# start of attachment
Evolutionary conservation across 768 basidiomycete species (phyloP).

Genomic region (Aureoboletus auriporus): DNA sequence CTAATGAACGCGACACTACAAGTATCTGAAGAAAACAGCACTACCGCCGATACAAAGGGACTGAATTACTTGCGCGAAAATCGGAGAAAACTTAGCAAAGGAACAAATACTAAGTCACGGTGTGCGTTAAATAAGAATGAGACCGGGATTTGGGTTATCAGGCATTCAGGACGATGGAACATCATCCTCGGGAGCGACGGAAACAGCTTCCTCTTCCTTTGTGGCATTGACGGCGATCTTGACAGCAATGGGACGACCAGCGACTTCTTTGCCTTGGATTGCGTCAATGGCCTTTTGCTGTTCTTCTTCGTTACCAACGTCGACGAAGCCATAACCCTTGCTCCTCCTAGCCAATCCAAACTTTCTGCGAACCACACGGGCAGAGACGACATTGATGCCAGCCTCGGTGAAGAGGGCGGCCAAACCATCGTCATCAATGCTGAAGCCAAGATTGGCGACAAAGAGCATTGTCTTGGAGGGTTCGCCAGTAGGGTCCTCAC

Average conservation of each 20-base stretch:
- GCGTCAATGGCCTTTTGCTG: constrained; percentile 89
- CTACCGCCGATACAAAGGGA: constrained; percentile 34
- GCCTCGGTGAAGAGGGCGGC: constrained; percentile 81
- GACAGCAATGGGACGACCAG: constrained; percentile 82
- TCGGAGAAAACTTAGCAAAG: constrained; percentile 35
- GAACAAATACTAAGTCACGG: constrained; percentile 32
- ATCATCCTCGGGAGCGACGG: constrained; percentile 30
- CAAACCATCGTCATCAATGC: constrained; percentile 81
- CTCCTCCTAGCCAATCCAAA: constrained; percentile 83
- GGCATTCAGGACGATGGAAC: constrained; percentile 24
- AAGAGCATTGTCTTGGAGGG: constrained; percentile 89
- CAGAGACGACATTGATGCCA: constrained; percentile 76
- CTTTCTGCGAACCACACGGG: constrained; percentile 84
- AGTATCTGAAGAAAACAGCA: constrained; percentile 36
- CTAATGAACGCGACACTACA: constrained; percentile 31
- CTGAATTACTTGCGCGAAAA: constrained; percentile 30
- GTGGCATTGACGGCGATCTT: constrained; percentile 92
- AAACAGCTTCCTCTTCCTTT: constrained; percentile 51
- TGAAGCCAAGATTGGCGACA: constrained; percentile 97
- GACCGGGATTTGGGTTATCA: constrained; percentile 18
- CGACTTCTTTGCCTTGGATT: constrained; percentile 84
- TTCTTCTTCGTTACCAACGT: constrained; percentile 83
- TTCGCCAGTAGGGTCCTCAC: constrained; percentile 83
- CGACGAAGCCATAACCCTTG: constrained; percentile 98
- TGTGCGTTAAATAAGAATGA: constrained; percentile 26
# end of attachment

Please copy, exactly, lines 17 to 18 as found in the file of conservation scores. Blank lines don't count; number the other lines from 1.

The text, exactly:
- AGTATCTGAAGAAAACAGCA: constrained; percentile 36
- CTAATGAACGCGACACTACA: constrained; percentile 31